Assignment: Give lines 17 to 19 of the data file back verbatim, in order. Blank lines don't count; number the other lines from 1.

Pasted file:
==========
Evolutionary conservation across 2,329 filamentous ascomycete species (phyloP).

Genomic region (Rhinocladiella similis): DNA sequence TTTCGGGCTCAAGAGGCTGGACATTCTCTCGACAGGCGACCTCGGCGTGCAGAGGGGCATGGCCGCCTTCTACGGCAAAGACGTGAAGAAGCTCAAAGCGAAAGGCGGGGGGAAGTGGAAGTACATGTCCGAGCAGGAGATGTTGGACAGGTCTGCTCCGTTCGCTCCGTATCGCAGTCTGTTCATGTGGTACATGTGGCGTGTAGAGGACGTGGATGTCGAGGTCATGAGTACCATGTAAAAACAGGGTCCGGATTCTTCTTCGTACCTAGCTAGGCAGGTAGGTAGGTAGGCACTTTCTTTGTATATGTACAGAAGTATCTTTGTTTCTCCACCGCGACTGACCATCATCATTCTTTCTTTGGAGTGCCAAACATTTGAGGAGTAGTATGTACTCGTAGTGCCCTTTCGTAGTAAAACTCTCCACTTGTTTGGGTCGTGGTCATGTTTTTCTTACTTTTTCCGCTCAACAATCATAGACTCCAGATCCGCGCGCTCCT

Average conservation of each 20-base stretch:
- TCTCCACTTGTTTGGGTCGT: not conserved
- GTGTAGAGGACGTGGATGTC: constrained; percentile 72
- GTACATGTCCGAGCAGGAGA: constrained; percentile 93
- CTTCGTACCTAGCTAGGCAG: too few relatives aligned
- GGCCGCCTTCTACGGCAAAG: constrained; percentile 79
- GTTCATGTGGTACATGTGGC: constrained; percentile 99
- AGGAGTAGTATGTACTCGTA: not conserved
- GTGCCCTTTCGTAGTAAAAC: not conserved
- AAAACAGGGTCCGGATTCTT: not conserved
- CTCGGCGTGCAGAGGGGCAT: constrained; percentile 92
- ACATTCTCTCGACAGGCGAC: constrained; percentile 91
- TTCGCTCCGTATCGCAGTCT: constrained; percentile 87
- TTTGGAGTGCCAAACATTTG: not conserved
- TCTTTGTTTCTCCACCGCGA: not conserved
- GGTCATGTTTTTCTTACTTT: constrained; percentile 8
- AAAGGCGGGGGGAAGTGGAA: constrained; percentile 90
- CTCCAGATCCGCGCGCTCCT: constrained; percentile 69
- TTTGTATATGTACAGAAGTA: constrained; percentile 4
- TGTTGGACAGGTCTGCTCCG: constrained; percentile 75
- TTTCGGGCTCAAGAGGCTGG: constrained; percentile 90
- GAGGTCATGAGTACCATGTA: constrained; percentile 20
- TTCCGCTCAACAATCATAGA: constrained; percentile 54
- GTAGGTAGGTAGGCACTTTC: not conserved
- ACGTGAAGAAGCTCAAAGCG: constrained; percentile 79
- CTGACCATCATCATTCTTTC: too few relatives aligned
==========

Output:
- TCTTTGTTTCTCCACCGCGA: not conserved
- GGTCATGTTTTTCTTACTTT: constrained; percentile 8
- AAAGGCGGGGGGAAGTGGAA: constrained; percentile 90